Many things have been celebrated in black history month over the years but I doubt whether there has been any celebration of black people in business in Britain so in this brief note I intend to chronicle the history of black business development and celebrate the initiatives in the hope that more assistance will come in the way as we look forward to contributing to the brighter future of wealth creation in this country.
We have come a very long way from the days when black people did not routinely aspire or even think of self employment; setting up a business was but a dream for most.
I know there were several small black-owned businesses around 35 years ago, travel agents, hairdressing salons, night clubs, takeaways and restaurants, newspapers, patty shops and bakeries, records shops and various other businesses though most were devoted to personal services.
Research into black businesses
In 1980, the UK Caribbean Chamber of Commerce had brought their difficulties to the attention of government. The House of Commons Home Affairs Committee commissioned some research and called for several papers and published in December 1980 the report titled: West Indian Businesses in Britain.
Several others carried out research on the back of this initial report to assist in the development of policy on how black people in business in this country can be assisted.
- Martin Kazuka wrote ‘Why so few Black Business’ for the Hackney Business Promotion Project
- Alan Brookes researched Caribbean businesses in Lambeth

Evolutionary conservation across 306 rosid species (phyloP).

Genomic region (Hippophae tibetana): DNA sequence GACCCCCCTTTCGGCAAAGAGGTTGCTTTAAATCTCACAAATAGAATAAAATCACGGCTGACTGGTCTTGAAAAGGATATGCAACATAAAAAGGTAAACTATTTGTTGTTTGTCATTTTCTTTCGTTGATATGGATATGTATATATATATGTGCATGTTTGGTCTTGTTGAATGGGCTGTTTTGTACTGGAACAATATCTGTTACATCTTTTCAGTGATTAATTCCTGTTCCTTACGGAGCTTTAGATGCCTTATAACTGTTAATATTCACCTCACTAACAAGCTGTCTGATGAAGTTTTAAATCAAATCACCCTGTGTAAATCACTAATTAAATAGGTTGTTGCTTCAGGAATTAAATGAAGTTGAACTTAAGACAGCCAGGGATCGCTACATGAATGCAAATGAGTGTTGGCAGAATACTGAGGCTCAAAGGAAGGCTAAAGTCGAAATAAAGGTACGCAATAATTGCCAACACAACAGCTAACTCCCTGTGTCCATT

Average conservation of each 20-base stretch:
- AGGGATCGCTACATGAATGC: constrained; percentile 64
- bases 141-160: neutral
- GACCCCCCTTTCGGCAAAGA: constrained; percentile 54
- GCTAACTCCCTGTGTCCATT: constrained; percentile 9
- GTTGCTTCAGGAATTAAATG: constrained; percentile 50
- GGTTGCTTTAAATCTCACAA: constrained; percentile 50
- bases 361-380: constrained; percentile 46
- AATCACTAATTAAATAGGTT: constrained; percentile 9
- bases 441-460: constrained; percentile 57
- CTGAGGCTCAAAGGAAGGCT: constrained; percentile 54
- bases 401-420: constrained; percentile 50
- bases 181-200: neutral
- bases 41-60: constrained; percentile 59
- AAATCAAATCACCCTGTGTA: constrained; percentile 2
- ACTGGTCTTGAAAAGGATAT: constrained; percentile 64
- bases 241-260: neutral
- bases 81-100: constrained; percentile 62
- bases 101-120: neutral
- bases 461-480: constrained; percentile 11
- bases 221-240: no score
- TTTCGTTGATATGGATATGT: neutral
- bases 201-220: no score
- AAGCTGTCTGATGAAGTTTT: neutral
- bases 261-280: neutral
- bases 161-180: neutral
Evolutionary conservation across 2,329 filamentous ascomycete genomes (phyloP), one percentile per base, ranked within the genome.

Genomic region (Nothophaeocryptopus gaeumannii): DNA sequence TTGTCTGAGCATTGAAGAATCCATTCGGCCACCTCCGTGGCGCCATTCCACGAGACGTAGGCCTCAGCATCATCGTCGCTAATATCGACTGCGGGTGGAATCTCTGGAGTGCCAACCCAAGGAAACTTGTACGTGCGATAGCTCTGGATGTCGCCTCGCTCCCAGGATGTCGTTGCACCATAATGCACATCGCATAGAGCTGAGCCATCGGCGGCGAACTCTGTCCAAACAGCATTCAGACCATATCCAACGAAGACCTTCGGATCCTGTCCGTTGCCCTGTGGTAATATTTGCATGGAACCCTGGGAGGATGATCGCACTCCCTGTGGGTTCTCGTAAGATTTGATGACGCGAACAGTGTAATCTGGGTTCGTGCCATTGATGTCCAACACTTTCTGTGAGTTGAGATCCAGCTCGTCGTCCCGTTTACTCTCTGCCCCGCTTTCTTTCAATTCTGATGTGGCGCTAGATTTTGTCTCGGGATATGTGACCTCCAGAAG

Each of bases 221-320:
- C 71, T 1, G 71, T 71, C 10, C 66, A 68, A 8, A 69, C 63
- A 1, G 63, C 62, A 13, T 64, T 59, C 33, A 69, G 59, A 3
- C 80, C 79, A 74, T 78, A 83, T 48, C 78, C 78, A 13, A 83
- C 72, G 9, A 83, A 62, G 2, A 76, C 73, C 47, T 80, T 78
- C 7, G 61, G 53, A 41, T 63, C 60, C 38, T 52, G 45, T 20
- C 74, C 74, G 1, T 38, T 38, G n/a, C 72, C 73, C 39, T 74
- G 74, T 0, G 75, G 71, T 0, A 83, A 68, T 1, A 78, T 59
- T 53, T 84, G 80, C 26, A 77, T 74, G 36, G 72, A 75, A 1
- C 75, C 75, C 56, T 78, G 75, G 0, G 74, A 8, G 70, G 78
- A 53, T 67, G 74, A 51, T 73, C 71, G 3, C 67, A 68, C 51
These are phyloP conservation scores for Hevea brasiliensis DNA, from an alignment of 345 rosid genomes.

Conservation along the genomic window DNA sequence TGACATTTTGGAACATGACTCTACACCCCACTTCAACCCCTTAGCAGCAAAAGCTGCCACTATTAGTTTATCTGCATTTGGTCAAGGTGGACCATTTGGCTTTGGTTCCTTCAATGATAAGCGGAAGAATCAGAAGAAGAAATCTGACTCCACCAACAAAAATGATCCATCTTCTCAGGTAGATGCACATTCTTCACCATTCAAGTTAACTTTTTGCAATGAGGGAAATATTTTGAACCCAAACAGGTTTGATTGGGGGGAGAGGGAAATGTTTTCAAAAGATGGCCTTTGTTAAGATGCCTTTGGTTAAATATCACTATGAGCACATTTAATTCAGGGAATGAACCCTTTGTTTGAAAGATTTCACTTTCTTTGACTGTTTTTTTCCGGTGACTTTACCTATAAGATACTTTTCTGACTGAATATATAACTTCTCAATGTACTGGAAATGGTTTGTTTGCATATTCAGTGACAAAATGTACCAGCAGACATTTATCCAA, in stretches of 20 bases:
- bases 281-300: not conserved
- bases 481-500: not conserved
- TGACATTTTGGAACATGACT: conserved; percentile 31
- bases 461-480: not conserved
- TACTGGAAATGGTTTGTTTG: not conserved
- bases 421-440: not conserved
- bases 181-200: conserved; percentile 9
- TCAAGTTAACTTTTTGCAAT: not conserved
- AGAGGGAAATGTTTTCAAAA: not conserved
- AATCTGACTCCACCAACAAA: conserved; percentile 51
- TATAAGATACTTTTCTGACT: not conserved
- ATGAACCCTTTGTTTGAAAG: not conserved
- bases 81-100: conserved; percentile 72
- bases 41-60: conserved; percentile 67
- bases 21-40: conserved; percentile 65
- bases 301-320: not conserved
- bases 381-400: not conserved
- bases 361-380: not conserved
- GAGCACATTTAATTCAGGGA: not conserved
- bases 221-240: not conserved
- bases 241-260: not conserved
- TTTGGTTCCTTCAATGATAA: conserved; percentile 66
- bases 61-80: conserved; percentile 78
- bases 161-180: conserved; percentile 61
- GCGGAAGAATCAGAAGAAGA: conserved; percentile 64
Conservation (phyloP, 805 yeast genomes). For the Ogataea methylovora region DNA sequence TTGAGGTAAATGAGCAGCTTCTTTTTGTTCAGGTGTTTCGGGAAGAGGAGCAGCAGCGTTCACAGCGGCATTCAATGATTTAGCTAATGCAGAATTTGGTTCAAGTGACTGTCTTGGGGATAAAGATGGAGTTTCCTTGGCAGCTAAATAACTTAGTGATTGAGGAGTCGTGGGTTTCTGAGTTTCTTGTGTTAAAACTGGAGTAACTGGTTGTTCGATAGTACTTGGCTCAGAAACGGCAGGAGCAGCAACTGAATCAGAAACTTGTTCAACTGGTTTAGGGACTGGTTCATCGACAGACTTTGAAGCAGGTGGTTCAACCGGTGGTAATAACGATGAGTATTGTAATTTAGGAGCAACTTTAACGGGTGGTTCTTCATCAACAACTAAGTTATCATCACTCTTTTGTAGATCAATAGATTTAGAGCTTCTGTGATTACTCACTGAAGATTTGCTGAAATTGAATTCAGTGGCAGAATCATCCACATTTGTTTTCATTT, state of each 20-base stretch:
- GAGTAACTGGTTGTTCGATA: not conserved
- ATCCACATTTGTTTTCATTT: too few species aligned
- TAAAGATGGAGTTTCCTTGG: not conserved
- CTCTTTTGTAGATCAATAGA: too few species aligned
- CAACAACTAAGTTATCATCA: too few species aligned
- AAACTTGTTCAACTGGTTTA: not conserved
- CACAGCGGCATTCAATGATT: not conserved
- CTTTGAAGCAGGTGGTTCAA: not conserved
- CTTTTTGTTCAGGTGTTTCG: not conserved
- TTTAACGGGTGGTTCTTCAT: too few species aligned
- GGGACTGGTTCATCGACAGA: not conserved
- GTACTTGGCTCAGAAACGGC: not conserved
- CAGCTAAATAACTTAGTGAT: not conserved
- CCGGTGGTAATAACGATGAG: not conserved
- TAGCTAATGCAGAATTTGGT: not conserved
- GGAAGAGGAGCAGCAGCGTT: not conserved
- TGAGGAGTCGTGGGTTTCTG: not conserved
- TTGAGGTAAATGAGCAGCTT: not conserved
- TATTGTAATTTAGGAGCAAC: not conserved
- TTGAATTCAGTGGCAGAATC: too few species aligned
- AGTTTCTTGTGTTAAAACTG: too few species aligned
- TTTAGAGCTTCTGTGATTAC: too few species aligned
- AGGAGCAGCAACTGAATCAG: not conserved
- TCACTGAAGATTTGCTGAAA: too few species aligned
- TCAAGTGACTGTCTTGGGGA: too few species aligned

- Peter Wilson focussed on Brent for the Runnymede Trust in 1983
- Ade Sawyerr also contributed to the effort with my research on Particular problems faced by black controlled businesses in Britain with some proposals for their solution for his MBA dissertation at Manchester Business School in 1982 which broke academic ground on the subject.
Most of these reports revealed that black businesses faced several problems:
- Black businesses were small and remained so because they focussed on personal services serving a captive ethnic market.
- Access to capital and credit was difficult in the face of unwillingness by banks to lend partly because they did not understand the businesses and did not have confidence in them as entrepreneurs.
- There were problems with access to premises and skilled staff and competent managers
- Markets were generally closed to them because of their size and this led them to focus on their own communities.
These could be resolved with concerted action by government, the private sector and the academics working together and by facilitating organisations also providing assistance.
But it was left to Lord Scarmann who had been asked by government to inquire into the Brixton disorders who having found that ways of policing Brixton was totally unacceptable bemoaned the issue of young black people who were unemployed and to a large extent had no stake in the british society. He was bold enough to suggest a raft of employment training initiatives and went further to push government into action. Scarmann wrote …..: but I do urge the necessity for speedy action if we are to avoid a perpetuation in this country of an economically indisposed black population. A weakness in British society is that there are too few people of West Indian origin in the business, entrepreneurial, and professional class.